By Jaime Ortega: There is a media lie floating inside the mainstream boxing community that suggest Rocky Marciano’s record of (49-0), is the record to currently defeat. This is partly because Marciano is considered a legendary fighter that had no rival during the golden years of boxing, so his legacy has outlasted the reality of his already beaten record.
If Floyd Mayweather intends to tie Marciano’s boxing record, he will remain in second place, tied side-by-side with the Italian destroyer. Floyd (45-0) would have to take six more fights to beat the real holder and undefeated champion that ruled the 90’s like a whirlwind with his boxing mastery.
Everyone forgot about Ricardo Lopez alias “El Finito” a Mexican boxer that many claim to be more impressive than Julio Cesar Chavez and the great Salvador Sanchez.
El Finito, dominated and tyrannized for over sixteen years the lightweight and minimum weight divisions. With a record of 51-0 and 38 knockouts he cruised through boxers like Cuban Alex Sanchez “El Nene”, Argentinean Rosendo Alvarez “El Bufalo”, Thai Ratanapol Sor Vorapin and other good fighters of the 90’s.
He not only shares Joe Louis record of twenty consecutive title bouts without a loss, but Ricardo Lopez was the third champion in history to retire undefeated and the first to do so as both an amateur and professional fighter.
Boxing people knew and admired the superlative skills of Lopez, as over the years fighters from Mike Tyson to Julio Cesar Chavez to Terry Norris to Roberto Duran have laid verbal laurel wreaths before Lopez and watched him ringside applauding a master.
Boxing analysts called El Finito arguably the best pound-for-pound boxer there was.(Sugar Ray Robinson should be in my opinion considered the number one) but El Finito was unique in his division.
Bert Sugar said once, “He (El Finito) had huge power in both hands with a superb and lighting left hook that thumped and knocked his opponents with relative easy.”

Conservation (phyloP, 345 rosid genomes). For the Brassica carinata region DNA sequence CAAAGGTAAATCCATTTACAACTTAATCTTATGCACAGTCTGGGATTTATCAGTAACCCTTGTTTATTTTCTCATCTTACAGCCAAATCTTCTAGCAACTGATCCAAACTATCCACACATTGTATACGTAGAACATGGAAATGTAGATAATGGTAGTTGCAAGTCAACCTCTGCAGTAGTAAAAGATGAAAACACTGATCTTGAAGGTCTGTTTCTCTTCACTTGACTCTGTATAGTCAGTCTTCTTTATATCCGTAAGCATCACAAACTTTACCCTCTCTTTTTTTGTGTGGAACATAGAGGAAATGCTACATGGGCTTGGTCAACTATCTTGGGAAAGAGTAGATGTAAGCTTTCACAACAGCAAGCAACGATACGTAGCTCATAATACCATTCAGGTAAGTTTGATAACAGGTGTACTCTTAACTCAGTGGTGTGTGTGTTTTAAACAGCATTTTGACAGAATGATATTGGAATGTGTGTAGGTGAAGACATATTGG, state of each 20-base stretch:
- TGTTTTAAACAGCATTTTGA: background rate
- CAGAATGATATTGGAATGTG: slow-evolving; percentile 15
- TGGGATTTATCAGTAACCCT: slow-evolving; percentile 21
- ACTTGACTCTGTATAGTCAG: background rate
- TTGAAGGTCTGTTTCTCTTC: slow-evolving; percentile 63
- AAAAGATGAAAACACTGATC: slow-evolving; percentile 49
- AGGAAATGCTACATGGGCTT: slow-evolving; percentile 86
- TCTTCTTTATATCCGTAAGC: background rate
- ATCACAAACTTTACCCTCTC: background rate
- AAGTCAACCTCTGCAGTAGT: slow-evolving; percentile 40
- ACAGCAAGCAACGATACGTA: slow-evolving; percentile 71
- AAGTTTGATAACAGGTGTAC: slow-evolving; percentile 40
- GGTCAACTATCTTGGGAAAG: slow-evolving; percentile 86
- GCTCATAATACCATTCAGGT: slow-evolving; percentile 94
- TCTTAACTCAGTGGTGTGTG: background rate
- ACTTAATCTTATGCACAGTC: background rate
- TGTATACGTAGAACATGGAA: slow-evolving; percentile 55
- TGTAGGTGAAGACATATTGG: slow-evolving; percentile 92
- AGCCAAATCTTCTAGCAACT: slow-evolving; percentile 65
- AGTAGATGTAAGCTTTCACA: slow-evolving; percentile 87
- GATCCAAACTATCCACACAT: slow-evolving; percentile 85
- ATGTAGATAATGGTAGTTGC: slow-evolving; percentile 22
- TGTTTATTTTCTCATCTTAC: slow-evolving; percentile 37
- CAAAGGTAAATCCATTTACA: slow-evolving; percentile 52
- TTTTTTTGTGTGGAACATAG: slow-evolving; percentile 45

Veteran boxing announcer Colonel Bob Sheridan called many of Lopez’s greatest fights he can attest to as being without peers. “He’s the greatest pure fighter – boxer and puncher – of all time, in my opinion. I say pure fighter because there’s a kid of effortless about his power and technique. I know that takes in a lot of fighters, but Ricardo Lopez is as perfect a tactical stylist as you’re going to find. Chavez at his best was incredible, a tough street kid who could make it happen with fierce determination or will. And Lopez is in another class even beyond Chavez in his prime.”
He never got the credit he deserved during his fighting career because boxing fans paid more attention to fighters like Mike Tyson, Evander Holyfield, De La Hoya, Felix Trinidad, Lennox Lewis and other champs of his era who had better PPV’s.
His legacy as a boxer still remains untouched by real boxing historians. To this day, what he accomplished in the ring is still to be replicated.
Floyd will tie Marciano’s record if he wins his next three fights, but he needs to take a total of 6 more fights to take on El Finito’s fighting record. To be the best boxer of the past 30 years, Floyd has to push his legacy a little further because Marciano’s record was already taken back in 2001 when ‘El Finito’ retired.